Dr. Kirsten Nelson

Return to Tips for Bassoon

Bassoon
Embouchure

by Dr. Kirsten Nelson
SFA Assistant Professor of Music
Bassoon & Theory
SFA School of Music
knelson@sfasu.edu


 


Pucker the lips like you are whistling or blowing out a match.  Focus the corners inward like closing a draw-string bag. The lips should be fairly relaxed, not tight.  Drop the lower jaw and form an overbite.  Put about 3/4ths of the reed in the mouth. The upper lip should be up close to the bark, and the lower lip about half way between the tip and the bark.  This position may change as you change registers.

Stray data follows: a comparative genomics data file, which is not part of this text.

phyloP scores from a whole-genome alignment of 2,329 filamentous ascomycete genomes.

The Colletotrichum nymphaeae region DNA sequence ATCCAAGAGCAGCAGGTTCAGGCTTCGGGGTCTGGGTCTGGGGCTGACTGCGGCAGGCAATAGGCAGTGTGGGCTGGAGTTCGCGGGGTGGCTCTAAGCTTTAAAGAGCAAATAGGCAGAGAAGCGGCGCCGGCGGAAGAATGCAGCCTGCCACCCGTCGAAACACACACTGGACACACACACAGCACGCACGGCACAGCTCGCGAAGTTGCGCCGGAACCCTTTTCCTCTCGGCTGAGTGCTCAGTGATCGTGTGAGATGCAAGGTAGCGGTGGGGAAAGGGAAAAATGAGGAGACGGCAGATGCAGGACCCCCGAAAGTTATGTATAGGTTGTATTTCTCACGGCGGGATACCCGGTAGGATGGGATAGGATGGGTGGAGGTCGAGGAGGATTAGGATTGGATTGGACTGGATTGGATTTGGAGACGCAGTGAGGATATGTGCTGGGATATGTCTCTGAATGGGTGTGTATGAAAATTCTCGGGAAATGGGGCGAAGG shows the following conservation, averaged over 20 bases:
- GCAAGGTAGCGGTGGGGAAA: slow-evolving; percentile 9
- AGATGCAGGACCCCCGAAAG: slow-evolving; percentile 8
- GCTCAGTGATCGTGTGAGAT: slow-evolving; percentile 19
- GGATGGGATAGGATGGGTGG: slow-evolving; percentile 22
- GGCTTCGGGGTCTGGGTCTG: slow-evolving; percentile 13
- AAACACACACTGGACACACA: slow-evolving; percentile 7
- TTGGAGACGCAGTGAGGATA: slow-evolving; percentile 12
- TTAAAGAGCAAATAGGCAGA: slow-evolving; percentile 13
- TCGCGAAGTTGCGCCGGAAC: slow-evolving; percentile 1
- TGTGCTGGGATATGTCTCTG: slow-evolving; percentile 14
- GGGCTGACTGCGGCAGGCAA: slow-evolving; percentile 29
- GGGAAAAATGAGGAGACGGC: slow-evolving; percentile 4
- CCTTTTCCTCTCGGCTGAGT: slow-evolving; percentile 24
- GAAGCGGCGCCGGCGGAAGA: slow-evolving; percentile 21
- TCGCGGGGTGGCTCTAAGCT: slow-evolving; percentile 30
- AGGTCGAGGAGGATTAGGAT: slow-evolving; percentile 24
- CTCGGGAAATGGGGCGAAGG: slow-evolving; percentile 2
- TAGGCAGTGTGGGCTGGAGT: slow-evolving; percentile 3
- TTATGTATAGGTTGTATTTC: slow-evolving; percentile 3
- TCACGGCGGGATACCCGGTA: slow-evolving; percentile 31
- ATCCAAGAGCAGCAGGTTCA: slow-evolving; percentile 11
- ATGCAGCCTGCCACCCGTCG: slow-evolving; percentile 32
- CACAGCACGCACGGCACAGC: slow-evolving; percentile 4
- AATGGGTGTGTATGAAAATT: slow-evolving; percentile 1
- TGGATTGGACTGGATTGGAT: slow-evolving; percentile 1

Breathe in an oval to aid in correct embouchure formation.  Say "Ho;" then breathe in, keeping the lips in same shape.

Common embouchure faults:

1. Biting
2. Under bite or even jaws
3. Rolling lips in over the teeth with little or no red showing
4. Smiling
5. Excessive tension in the lips/chin muscles
6. Puffing the cheeks and/or air pockets between the lips and the teeth
7. Too little reed in mouth

In order to produce the best sound and achieve maximum volume, the reed must be able to vibrate as freely as possible.  The more pressure you place on the reed, the more you dampen the vibrations.  Many embouchure problems result from using a reed that is too hard.  I recommend soft to medium soft for beginning bassoonists and medium soft to medium for advanced players.

 

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